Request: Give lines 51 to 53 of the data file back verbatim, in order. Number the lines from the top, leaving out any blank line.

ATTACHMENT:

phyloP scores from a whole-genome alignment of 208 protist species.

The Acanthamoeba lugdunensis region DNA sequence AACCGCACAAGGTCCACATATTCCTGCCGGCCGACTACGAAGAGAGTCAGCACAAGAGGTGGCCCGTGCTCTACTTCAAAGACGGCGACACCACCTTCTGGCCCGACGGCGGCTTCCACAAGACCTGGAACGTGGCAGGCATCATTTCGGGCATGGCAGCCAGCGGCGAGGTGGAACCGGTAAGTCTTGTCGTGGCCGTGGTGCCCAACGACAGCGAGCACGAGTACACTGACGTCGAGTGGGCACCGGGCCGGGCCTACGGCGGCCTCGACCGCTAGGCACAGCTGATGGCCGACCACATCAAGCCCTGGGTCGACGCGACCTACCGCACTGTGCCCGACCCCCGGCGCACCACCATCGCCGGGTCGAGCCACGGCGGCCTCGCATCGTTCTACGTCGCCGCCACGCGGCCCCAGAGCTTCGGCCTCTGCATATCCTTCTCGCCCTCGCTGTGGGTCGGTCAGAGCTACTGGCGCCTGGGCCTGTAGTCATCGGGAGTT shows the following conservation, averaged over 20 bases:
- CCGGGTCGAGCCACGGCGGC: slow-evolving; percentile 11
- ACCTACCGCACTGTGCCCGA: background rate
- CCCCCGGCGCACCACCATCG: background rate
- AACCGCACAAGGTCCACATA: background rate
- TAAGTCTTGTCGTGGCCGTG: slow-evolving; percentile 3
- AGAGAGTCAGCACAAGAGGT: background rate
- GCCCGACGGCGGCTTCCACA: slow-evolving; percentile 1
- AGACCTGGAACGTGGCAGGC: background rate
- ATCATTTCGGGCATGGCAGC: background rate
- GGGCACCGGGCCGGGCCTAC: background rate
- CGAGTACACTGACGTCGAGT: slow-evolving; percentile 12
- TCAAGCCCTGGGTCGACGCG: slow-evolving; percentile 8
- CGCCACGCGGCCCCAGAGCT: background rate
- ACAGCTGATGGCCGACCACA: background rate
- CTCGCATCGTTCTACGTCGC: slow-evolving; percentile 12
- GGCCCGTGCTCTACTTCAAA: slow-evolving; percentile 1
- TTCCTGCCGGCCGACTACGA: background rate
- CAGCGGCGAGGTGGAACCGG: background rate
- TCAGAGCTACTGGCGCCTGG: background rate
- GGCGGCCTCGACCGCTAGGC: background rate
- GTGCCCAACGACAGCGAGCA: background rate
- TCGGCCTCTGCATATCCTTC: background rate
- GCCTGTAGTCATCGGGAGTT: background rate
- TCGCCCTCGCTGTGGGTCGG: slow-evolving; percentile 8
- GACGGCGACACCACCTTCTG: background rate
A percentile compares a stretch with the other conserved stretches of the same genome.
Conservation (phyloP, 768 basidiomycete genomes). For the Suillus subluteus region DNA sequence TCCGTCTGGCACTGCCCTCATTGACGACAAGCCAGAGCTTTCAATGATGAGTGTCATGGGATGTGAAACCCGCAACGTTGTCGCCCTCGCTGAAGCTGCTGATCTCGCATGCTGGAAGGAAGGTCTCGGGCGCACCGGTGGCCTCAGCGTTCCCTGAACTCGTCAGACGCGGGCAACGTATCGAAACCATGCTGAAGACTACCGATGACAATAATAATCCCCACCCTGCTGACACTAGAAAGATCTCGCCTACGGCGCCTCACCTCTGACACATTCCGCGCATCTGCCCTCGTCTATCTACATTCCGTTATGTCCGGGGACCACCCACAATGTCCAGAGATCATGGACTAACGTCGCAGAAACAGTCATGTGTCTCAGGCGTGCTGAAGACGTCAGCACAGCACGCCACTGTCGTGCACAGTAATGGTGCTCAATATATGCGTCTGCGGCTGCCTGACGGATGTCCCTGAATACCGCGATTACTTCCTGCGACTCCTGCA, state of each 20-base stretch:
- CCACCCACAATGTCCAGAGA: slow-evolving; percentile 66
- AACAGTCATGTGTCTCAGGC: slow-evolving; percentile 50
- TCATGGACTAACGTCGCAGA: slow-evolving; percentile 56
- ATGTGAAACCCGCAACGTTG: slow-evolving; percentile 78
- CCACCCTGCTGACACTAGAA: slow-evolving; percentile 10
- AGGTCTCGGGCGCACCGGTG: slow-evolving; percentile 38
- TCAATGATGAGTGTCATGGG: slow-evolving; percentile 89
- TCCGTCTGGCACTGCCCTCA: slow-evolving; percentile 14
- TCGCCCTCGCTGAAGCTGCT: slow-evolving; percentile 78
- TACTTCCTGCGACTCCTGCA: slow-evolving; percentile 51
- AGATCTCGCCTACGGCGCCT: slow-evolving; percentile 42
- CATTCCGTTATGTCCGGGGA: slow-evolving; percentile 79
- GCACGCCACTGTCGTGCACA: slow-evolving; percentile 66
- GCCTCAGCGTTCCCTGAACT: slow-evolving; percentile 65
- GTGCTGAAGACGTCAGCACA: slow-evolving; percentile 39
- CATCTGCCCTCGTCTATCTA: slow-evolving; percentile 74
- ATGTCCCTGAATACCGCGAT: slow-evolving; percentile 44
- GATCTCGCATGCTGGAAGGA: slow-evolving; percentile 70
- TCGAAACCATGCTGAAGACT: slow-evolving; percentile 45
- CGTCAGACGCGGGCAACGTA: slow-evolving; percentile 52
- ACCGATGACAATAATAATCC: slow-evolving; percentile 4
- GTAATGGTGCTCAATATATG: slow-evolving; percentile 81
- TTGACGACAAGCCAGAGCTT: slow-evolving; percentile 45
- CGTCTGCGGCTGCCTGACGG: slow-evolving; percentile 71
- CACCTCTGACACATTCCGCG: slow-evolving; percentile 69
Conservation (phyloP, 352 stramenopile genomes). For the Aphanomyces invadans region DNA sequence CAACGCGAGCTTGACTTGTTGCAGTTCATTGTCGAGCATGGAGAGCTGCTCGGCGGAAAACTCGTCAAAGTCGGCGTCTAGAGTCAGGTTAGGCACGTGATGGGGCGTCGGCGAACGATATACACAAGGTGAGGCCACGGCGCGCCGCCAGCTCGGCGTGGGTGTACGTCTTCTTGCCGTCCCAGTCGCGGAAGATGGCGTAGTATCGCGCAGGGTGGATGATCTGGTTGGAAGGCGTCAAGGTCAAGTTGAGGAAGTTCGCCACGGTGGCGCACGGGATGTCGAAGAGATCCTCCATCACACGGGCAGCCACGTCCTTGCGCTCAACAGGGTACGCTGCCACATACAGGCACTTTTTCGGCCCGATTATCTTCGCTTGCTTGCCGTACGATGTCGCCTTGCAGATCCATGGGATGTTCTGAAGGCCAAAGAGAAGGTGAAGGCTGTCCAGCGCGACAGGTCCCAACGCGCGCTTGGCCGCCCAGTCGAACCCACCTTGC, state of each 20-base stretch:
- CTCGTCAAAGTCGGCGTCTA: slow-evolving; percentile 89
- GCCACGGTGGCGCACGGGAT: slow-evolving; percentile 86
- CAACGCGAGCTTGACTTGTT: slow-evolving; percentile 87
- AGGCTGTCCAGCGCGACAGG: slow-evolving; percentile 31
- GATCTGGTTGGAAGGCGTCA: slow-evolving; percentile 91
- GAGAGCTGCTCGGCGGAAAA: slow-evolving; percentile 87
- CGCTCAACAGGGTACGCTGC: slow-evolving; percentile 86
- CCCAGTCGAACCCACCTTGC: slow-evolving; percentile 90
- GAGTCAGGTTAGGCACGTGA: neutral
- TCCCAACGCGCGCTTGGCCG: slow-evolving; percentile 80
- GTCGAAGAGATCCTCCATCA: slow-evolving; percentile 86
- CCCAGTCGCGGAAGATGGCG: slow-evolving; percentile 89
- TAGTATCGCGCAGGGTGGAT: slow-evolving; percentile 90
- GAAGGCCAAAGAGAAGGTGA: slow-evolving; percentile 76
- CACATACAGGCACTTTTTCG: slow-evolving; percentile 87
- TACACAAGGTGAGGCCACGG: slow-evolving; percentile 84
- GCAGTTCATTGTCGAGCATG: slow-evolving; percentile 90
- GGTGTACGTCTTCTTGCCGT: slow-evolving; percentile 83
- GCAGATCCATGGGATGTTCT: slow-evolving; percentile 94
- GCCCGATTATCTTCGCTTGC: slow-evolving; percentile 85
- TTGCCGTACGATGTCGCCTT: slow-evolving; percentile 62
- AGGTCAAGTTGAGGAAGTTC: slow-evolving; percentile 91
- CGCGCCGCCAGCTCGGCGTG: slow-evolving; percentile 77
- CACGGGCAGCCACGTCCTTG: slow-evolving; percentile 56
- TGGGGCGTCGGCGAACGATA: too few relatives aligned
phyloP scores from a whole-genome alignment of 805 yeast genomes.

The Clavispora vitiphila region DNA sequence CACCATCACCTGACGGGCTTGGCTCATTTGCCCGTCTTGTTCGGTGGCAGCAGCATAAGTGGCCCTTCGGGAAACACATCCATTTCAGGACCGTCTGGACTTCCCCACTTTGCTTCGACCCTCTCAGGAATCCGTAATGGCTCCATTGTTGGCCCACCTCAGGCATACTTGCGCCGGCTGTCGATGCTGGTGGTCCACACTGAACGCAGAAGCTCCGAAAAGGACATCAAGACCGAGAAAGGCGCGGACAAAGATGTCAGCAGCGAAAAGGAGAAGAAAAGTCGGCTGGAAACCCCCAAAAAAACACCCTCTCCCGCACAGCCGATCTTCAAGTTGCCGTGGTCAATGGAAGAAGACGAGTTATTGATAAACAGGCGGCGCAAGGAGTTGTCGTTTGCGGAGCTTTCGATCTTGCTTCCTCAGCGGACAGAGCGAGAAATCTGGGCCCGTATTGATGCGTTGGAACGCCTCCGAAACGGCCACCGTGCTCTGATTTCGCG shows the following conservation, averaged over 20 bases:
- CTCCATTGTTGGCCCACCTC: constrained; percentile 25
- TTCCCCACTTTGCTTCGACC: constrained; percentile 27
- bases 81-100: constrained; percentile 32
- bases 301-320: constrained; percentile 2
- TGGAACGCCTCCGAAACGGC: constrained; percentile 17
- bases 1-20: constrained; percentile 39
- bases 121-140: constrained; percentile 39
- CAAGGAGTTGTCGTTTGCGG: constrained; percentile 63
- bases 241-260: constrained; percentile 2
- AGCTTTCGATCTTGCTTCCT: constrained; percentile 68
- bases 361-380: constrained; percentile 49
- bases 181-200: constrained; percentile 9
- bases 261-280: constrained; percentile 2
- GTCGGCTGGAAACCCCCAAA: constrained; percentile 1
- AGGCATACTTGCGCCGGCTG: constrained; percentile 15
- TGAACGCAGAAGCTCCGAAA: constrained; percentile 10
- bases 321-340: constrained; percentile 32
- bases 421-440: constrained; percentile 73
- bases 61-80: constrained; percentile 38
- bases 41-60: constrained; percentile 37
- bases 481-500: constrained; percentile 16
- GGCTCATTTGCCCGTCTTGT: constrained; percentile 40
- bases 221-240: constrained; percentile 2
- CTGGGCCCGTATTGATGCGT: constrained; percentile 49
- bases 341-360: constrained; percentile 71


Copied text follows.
- GTAATGGTGCTCAATATATG: slow-evolving; percentile 81
- TTGACGACAAGCCAGAGCTT: slow-evolving; percentile 45
- CGTCTGCGGCTGCCTGACGG: slow-evolving; percentile 71